This book examines the alienation of children in modern society, presents a holistic Native American philosophy of child development, and highlights the principles and strategies for creating reclaiming environments for youth.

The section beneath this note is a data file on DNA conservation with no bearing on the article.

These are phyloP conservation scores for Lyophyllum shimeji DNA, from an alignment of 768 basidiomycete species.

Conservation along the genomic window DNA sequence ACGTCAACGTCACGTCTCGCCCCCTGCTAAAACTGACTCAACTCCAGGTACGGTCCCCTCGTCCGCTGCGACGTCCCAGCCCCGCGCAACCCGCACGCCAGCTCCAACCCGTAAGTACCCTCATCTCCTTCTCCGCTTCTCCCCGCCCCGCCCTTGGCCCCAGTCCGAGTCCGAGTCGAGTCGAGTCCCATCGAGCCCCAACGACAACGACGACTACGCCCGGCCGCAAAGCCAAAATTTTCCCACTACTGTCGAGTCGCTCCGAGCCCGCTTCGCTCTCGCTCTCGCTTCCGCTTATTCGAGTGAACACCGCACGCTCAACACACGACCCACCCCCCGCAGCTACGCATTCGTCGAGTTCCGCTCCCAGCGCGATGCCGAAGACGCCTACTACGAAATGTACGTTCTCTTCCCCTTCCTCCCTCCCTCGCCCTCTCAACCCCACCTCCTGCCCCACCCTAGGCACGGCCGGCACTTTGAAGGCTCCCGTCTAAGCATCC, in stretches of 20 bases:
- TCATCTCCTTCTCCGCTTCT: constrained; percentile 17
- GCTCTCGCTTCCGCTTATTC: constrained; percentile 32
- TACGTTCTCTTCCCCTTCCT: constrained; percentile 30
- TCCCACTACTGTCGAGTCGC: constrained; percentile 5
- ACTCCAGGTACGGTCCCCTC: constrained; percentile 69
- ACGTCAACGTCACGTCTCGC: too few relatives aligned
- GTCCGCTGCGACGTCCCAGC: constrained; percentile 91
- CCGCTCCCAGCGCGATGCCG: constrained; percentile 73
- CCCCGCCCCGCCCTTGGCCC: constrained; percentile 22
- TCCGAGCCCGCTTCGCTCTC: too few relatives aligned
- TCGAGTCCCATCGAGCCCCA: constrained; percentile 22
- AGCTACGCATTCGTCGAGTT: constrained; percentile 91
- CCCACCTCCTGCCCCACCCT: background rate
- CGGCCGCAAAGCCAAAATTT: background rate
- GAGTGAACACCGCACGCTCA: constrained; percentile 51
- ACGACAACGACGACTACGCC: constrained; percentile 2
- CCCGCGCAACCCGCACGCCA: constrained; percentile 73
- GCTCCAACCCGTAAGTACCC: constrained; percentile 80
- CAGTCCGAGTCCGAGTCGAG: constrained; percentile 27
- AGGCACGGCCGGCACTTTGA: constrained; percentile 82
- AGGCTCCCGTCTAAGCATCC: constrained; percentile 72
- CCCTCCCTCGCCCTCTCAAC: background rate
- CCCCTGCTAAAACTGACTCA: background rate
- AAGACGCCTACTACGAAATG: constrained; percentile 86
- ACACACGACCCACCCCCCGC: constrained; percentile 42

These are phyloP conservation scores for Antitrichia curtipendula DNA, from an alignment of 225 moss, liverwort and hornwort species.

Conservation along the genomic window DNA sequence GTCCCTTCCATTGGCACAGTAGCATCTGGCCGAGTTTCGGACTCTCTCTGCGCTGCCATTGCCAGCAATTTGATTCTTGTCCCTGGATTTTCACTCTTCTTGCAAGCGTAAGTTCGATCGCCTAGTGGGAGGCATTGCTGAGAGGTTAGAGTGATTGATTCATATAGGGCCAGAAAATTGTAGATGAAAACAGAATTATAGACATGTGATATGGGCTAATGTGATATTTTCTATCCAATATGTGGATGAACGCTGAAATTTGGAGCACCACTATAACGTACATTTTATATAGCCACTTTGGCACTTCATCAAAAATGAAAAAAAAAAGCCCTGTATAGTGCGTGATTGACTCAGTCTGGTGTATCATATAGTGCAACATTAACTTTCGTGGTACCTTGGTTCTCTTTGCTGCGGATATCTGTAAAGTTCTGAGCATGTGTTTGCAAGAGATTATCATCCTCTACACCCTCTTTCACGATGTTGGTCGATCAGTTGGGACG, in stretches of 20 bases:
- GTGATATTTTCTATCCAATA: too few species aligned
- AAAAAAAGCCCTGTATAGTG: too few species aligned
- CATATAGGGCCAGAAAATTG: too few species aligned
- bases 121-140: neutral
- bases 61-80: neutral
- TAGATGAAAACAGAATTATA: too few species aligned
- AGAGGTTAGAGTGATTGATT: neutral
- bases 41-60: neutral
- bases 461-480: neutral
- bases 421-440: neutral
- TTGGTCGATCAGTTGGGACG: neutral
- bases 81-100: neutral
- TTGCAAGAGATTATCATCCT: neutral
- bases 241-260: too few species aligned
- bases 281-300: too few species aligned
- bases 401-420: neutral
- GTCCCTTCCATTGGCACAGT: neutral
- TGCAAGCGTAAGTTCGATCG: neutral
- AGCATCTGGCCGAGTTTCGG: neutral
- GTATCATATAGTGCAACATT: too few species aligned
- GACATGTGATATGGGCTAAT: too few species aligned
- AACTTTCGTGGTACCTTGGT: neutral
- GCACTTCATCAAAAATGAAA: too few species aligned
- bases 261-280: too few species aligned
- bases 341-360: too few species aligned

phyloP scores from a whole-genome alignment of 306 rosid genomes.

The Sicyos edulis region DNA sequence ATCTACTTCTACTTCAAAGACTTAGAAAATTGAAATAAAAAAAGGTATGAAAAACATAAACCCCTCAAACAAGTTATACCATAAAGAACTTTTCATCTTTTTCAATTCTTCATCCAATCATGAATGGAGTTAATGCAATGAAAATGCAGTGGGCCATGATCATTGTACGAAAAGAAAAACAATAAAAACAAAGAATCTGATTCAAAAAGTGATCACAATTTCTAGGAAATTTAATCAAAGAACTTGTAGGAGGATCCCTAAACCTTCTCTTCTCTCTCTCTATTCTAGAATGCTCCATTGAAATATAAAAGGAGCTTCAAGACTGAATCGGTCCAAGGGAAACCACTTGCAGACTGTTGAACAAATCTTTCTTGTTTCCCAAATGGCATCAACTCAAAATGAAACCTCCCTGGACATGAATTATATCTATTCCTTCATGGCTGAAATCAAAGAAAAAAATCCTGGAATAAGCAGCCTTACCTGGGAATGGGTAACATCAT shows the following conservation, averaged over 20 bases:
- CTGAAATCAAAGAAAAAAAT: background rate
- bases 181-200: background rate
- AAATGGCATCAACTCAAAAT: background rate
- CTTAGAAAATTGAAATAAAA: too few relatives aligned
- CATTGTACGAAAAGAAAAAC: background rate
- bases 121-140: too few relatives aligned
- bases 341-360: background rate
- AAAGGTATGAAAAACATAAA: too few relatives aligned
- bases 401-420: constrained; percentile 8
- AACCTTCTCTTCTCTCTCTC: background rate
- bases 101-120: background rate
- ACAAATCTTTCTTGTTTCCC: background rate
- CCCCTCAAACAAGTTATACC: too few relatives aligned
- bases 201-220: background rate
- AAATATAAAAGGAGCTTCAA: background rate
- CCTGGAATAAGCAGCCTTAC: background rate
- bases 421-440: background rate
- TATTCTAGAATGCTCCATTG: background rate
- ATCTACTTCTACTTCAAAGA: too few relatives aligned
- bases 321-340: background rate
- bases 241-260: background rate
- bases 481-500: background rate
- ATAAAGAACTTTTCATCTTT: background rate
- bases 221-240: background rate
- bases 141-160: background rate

Part I focuses on the interactions of children with their environments as the source of many of their problems. One debilitating transaction involves destructive relationships as experienced by the rejected child hungry for love; another involves climates of futility that cripple children with feelings of inadequacy and a fear of failure; learned irresponsibility gives youth a sense of powerlessness; and loss of purpose comes to self-centered youth who search for meaning in a world of confusing values. The holistic, Native American approach to child development counters these destructive influences. It emphasizes significance in the acceptance, attention, and affection of others; competence through the mastery of one's environment; power through the ability to control one's behavior and gain the respect of others; and virtue as judged by the values of one's culture and significant others. Guidelines for creating a reclaiming environment for youth pertain to strategies for establishing positive relationships, alternative learning experiences that reverse failure patterns, management approaches that counter irresponsibility, and experiences that foster prosocial values. 66 references.
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